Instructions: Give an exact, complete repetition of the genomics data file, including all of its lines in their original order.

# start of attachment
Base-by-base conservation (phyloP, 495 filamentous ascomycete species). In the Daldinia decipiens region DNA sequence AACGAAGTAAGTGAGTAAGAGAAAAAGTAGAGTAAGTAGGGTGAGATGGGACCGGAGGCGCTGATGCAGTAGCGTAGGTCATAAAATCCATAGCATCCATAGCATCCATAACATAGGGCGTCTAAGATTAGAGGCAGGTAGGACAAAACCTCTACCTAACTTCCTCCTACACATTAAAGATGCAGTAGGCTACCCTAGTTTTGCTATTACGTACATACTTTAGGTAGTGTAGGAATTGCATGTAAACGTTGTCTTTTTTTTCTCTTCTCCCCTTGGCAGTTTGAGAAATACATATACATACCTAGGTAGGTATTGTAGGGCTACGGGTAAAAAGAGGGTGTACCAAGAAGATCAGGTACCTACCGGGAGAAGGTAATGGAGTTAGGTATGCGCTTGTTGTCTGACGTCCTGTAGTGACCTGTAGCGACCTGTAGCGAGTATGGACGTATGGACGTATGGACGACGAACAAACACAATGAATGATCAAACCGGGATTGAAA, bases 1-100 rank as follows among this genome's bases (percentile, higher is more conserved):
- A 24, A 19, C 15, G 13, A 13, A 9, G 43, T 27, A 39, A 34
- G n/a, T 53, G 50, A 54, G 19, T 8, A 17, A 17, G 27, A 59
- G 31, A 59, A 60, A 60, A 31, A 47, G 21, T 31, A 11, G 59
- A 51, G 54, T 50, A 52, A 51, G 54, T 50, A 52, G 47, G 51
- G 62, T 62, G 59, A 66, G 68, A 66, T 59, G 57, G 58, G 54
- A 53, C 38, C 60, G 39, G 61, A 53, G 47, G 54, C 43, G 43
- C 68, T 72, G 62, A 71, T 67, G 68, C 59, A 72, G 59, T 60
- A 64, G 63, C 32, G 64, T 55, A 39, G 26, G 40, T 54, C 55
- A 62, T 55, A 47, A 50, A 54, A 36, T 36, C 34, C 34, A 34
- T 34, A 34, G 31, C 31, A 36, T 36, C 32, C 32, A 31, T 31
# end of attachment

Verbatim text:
Base-by-base conservation (phyloP, 495 filamentous ascomycete species). In the Daldinia decipiens region DNA sequence AACGAAGTAAGTGAGTAAGAGAAAAAGTAGAGTAAGTAGGGTGAGATGGGACCGGAGGCGCTGATGCAGTAGCGTAGGTCATAAAATCCATAGCATCCATAGCATCCATAACATAGGGCGTCTAAGATTAGAGGCAGGTAGGACAAAACCTCTACCTAACTTCCTCCTACACATTAAAGATGCAGTAGGCTACCCTAGTTTTGCTATTACGTACATACTTTAGGTAGTGTAGGAATTGCATGTAAACGTTGTCTTTTTTTTCTCTTCTCCCCTTGGCAGTTTGAGAAATACATATACATACCTAGGTAGGTATTGTAGGGCTACGGGTAAAAAGAGGGTGTACCAAGAAGATCAGGTACCTACCGGGAGAAGGTAATGGAGTTAGGTATGCGCTTGTTGTCTGACGTCCTGTAGTGACCTGTAGCGACCTGTAGCGAGTATGGACGTATGGACGTATGGACGACGAACAAACACAATGAATGATCAAACCGGGATTGAAA, bases 1-100 rank as follows among this genome's bases (percentile, higher is more conserved):
- A 24, A 19, C 15, G 13, A 13, A 9, G 43, T 27, A 39, A 34
- G n/a, T 53, G 50, A 54, G 19, T 8, A 17, A 17, G 27, A 59
- G 31, A 59, A 60, A 60, A 31, A 47, G 21, T 31, A 11, G 59
- A 51, G 54, T 50, A 52, A 51, G 54, T 50, A 52, G 47, G 51
- G 62, T 62, G 59, A 66, G 68, A 66, T 59, G 57, G 58, G 54
- A 53, C 38, C 60, G 39, G 61, A 53, G 47, G 54, C 43, G 43
- C 68, T 72, G 62, A 71, T 67, G 68, C 59, A 72, G 59, T 60
- A 64, G 63, C 32, G 64, T 55, A 39, G 26, G 40, T 54, C 55
- A 62, T 55, A 47, A 50, A 54, A 36, T 36, C 34, C 34, A 34
- T 34, A 34, G 31, C 31, A 36, T 36, C 32, C 32, A 31, T 31